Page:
doing extra Salat, recitation and study of the Quran etc. www.leedsnewmuslims.org.uk
12. Eid ul-Fitr
HEADLINE Eid ul-FitrSUBHEAD. SUBHEAD.
is the festival on the first day of the month after Ramadan (known as ‘Shawwal’
is not permissible to faSUBHEAD. SUBHEAD.
st on this day. Early in the morning after sunrise, a prayer is performed
in the mosques and it is recommended that everyone attend, male and female, wearing their When you're writing a newsletter:
best clean clothes and perfume. Before attending it is advised that you have a ghusl
wash – a shower for example) and clean your teeth.
Ask yourself what you’re trying to accomplish and focus on that goal.
Make your newsletter easy to read by keeping each chunk of information easy to scan. Use 13. Zakat ul-Fitr headlines, short paragraphs, and bullet points throughout.
This is an obligatory charity which must be paid before the Eid prayer and is used to feed the Whenever possible, include timely news so that each edition is fresh.
poor. Ask your local mosque for details of how much it is and how to pay it. It is usually a very
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small amount of money newsletter.
equivalent to feeding a needy person a normal meal.
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Be sure to proofread your newslett14. Advice about food duri er. ng Ramadan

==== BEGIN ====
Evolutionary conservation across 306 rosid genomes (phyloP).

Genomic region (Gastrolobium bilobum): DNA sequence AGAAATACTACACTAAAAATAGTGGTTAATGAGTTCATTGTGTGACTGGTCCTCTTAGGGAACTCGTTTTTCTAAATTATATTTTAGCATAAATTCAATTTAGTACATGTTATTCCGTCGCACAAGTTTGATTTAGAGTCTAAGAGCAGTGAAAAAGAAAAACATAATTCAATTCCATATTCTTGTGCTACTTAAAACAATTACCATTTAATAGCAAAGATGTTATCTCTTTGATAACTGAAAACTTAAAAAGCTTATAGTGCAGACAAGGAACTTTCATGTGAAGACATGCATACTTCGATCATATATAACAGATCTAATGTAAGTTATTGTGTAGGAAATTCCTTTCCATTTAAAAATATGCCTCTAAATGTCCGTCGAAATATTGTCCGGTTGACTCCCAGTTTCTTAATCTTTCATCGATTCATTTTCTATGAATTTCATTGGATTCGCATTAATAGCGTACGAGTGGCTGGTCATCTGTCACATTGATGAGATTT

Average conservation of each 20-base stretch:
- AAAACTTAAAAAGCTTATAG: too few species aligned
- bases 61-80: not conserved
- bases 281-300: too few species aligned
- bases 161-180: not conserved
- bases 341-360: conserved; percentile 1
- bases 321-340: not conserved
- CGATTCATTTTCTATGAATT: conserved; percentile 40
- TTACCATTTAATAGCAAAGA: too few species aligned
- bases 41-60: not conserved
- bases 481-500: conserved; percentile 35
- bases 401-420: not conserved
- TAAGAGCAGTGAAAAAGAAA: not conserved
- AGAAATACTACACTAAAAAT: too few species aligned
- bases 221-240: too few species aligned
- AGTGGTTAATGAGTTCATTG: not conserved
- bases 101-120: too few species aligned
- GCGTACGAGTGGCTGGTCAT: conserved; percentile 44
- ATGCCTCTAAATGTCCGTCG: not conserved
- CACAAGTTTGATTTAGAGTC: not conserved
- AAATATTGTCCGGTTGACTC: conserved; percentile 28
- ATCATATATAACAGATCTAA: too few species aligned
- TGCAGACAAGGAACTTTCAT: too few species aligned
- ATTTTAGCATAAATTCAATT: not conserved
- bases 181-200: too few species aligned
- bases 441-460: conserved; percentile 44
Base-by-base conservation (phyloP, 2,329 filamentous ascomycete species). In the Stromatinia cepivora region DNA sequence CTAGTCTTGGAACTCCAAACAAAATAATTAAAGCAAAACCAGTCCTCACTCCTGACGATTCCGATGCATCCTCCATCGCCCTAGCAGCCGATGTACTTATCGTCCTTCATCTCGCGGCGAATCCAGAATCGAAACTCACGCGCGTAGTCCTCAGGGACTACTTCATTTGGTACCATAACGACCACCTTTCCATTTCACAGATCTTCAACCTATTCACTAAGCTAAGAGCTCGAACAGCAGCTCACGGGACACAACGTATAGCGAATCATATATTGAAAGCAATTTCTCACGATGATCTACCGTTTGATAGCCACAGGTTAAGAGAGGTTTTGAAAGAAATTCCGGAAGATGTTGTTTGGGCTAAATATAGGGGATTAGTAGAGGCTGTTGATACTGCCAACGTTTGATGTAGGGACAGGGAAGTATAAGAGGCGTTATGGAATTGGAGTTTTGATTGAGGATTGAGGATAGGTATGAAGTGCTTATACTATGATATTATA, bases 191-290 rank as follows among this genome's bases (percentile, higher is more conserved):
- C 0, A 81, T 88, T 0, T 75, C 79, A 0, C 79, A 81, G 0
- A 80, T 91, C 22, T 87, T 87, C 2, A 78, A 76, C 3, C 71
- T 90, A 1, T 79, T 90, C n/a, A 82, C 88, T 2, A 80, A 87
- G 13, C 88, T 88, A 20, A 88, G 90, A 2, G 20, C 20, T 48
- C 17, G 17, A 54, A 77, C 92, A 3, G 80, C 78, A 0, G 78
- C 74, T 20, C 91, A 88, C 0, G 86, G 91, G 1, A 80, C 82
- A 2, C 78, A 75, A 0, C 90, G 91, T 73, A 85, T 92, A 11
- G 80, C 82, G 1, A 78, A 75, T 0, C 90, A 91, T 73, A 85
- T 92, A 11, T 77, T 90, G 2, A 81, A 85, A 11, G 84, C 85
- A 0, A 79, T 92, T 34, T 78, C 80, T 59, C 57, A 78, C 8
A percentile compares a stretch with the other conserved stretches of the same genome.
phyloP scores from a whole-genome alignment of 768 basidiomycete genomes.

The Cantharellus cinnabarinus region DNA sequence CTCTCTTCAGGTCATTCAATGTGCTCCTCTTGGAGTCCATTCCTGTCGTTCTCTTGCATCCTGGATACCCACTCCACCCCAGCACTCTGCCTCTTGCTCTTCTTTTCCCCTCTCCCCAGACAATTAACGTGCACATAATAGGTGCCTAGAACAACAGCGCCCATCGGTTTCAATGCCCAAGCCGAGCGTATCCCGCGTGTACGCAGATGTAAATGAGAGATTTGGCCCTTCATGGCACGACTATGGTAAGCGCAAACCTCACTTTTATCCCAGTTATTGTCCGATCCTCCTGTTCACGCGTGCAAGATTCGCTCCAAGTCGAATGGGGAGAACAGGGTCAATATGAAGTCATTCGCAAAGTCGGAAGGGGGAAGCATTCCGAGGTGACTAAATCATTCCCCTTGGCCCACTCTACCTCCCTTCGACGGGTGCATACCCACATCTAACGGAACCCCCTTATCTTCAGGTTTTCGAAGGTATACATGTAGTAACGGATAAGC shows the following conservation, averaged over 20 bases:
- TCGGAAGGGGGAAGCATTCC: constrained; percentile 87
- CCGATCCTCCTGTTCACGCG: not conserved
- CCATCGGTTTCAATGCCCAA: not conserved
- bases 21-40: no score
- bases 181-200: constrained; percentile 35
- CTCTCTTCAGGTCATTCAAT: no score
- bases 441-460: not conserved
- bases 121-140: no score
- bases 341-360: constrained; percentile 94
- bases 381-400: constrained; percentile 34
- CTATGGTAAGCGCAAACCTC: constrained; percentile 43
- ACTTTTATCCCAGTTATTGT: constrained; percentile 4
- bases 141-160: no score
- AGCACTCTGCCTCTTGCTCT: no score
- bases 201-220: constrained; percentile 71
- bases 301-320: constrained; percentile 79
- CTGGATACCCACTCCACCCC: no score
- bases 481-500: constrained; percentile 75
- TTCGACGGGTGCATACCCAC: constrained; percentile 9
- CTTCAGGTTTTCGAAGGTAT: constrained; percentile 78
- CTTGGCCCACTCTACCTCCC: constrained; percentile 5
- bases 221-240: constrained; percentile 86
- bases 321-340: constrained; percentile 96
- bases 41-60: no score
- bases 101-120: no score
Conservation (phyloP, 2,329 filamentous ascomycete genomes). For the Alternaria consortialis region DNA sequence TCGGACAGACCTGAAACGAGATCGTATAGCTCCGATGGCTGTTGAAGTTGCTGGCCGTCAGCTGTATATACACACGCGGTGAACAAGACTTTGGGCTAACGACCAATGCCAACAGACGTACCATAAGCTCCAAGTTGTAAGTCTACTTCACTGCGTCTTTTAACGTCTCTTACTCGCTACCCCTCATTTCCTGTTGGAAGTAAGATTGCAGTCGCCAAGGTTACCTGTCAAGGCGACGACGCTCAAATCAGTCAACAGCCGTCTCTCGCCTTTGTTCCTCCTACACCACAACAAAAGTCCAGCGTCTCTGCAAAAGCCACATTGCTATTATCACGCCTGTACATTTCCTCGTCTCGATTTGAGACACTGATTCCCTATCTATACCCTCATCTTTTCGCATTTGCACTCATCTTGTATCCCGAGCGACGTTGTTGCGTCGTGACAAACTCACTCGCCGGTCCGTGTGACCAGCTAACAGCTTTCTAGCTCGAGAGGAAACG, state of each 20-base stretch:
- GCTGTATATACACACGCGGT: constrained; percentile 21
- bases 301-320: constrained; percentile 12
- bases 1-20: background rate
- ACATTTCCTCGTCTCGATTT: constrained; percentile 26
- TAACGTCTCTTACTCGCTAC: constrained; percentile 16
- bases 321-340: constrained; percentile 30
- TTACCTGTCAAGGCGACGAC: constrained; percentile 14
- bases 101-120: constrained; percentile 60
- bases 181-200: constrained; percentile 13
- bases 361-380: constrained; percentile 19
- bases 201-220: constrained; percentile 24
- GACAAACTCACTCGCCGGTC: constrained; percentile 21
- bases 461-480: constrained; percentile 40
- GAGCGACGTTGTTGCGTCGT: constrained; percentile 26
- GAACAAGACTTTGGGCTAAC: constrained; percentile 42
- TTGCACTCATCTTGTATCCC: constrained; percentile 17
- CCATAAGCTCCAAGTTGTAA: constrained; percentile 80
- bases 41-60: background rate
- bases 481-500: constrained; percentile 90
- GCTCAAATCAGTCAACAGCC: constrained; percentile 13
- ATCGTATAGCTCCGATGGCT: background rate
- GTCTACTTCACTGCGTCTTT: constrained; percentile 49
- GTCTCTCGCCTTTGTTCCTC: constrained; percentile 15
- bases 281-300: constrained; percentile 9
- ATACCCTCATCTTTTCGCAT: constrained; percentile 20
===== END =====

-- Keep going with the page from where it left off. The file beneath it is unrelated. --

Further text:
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It is very important to eat a healthy diet during the newsletter.
ng Ramadan. Fasting can be very good for your
health if done properly, but eating junk food during the night can make the fast harder and be
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bad for your health. The NHS have issued a booklet containing advice on what to eat and how
to stay healthy during Ramadan. This can be found at the following website: Always provide a way for recipients to stop receiving the newsletter.
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The following du'a can be said just before breaking the fast:
ُت ْرَطْفأ َكِق ْز ِر ىَلَع َو ُتْلَّك َوَت َكيَلَع َو ُتْنَمآ َكِب َو ُتْمُص َكلَ يّنإ َّمُھّللا
(Allahumma inee laka Sumtu wa bika aamantu wa 'alika tawakkaltu wa 'alaa rizqika afTartu).
“Oh Allah, indeed for you I have fasted and in you I have believed and upon you I have relied
and with your provision I have broken my fast”. www.leedsnewmuslims.org.uk
Adab - manners or etiquettes.
Dhikr - remembrance of Allah
Eid - festival - There are two main festivals in the Islamic Calendar the first at the end of
Ramadan (which is called Eid ul-Fitr) and the the second to celebrate the Hajj (which is
called Eid ul-adha).
Hadith - Report about the prophet which could be a description of his appearance, a report
about either his actions or his words and his his tacit approval of something. It is the main
source used by scholars to understand his sunna which is the second source of knowledge
about Islam after the Qur'an.
Imam - Someone who is appointed to lead the prayers in the mosque, although it can be
used for any person who is leading prayers or who is a respected scholar.
Itikaf - seclusion (see section 10)
Jibra'il - The angel Gabriel
Laylat ul-Qadr - The Night of Power (see section 9)
Sahih al-Bukhari - the most reliable collection of hadiths according to the majority of Muslim
Sahih Muslim - The second most reliable collect of hadiths.
Sawm – Fasting
Taraweh - The prayers done in the mosque after the night prayer during Ramadan (see